Second, in order to better articulate such proposals they should take into account the nuances of the material usually propagated under the label “scientific miracle of the Qur’ān” and the like, a variety that is probably not entirely clear to the producers and consumers themselves of  iʿjāz. The typology that I have sketched here can of course be further discussed an improved; however it might constitute a good starting point.[12]

Third, they should insist that iʿjāz albeit varying in content and quality is anyhow, by definition, something different and separate from science proper.

Fourth, they should emphasise that even “good” iʿjāz (i.e. iʿjāz based on fairly accurate scientific data as well as on a non-far-fetched textual exegesis) might be deemed astonishing, amazing, and surprising, but not demonstrative as to the divine origin of the Qur’ān, at least not in the same sense of a “scientific demonstration;” a category, one might argue, not applicable to religious matters (the category of “sign” in the sense of “something pointing at something else” seems more appropriate to me in this regard, and more consistent with Qur’anic lexicon). This should contribute to further dispelling the confusion between “scientific interpretation” and science proper. This last line should also be integrated by emphasis on the fact that the character of such signs, besides not being demonstrative in a strictly scientific sense, is not exclusively demonstrative either (one should not, for instance, forget the classical doctrine of iʿjāz).

Finally as I have pointed out both in Islam and the Quest for Modern Science as well as in the discussion in this collective,[13] albeit the adversaries of (“bad”)  iʿjāz might be more interested in “localized interventions” aimed at correcting with their writings (from time to time) the unscientific/pseudoscientific/untrue information that might be associated with specific  iʿjāz narratives, an author with a theological inclination interested in developing a theoretical framework useful to understand and criticise iʿjāz while at the same time developing a radically different approach to textual exegesis might fruitfully adopt what Damian Howard defines as a post-liberal, cultural-linguistic paradigm[14] that has already been adopted by Christian theology, and what I (perhaps less clearly) suggested in terms of a “Latourian approach.”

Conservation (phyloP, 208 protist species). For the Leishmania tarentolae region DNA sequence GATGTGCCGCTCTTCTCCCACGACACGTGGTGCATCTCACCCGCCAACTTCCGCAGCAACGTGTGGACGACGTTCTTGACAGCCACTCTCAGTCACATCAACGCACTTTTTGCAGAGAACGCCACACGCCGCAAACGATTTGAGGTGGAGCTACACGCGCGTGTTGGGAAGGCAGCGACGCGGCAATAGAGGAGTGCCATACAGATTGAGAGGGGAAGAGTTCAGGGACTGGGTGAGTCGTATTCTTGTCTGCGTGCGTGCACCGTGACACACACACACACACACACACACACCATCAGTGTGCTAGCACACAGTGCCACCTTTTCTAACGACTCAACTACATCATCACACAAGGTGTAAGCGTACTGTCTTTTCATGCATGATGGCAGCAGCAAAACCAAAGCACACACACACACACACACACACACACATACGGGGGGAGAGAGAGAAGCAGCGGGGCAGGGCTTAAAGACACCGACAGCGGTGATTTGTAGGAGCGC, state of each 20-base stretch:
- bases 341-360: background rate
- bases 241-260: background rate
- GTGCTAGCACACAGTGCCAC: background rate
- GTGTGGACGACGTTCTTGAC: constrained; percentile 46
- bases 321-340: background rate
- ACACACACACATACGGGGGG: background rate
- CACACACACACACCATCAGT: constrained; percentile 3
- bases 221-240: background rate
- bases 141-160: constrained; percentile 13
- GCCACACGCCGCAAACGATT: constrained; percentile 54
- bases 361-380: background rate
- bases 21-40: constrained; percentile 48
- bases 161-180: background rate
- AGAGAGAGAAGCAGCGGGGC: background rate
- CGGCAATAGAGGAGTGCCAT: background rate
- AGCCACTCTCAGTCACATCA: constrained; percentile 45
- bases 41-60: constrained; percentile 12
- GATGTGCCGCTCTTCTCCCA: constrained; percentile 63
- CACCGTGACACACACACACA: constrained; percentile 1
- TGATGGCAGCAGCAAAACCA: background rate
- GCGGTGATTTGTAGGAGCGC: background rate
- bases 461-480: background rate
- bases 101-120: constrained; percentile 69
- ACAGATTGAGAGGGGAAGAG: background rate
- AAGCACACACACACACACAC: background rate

Bigliardi, Stefano. Islam and the Quest for Modern Science. Istanbul: Swedish Research Institute, 2014a.

Bigliardi, Stefano. “On Harmonizing Islam and Science: A Response to Edis and a Self-Criticism.” Social Epistemology Review and Reply Collective 3, no. 6 (2014b): 56-68.

Daneshgar, Majid. “Tantāwī: Western-Eastern Discoveries Embedded in Islam.” Social Epistemology Review and Reply Collective 3, no.12 (2014): 113-115.

Görke, Andreas. “Die Spaltung des Mondes in der modernen Koranexegese und im Internet.” Welt des Islams 50 (2010): 60-116.

Guessoum, Nidhal. “The Qur’an, Science, and the (Related) Contemporary Muslim Discourse.” Zygon: Journal of Religion and Science 43, no. 2 (2008): 411-431.

Guessoum, Nidhal. Islam’s Quantum Question: Reconciling Muslim Tradition and Modern Science. London and New York. I.B. Tauris, 2011.

Howard, Damian. “Some Reflections on Stefano Bigliardi’s ‘On Harmonizing Islam and Science.’” Social Epistemology Review and Reply Collective 3, no. 10 (2014): 50-52.

Jansen, Johannes J. G. The Interpretation of the Koran in Modern Egypt. Leiden: E. J. Brill, 1974.

[1] Cf. the English “genie;” inhabitants of the immaterial (or subtly material) world into which ours is plunged.

[2] Exodus 7:8-12.

[3] Q 7:107.

[4] Furthermore iʿjāz ʿilmī is not a theory according to which a scientist who is confronted with alternative theories should choose the most Qur’anic-compatible one, nor is it related with the discussion of religious guidelines for the ethics of scientific research.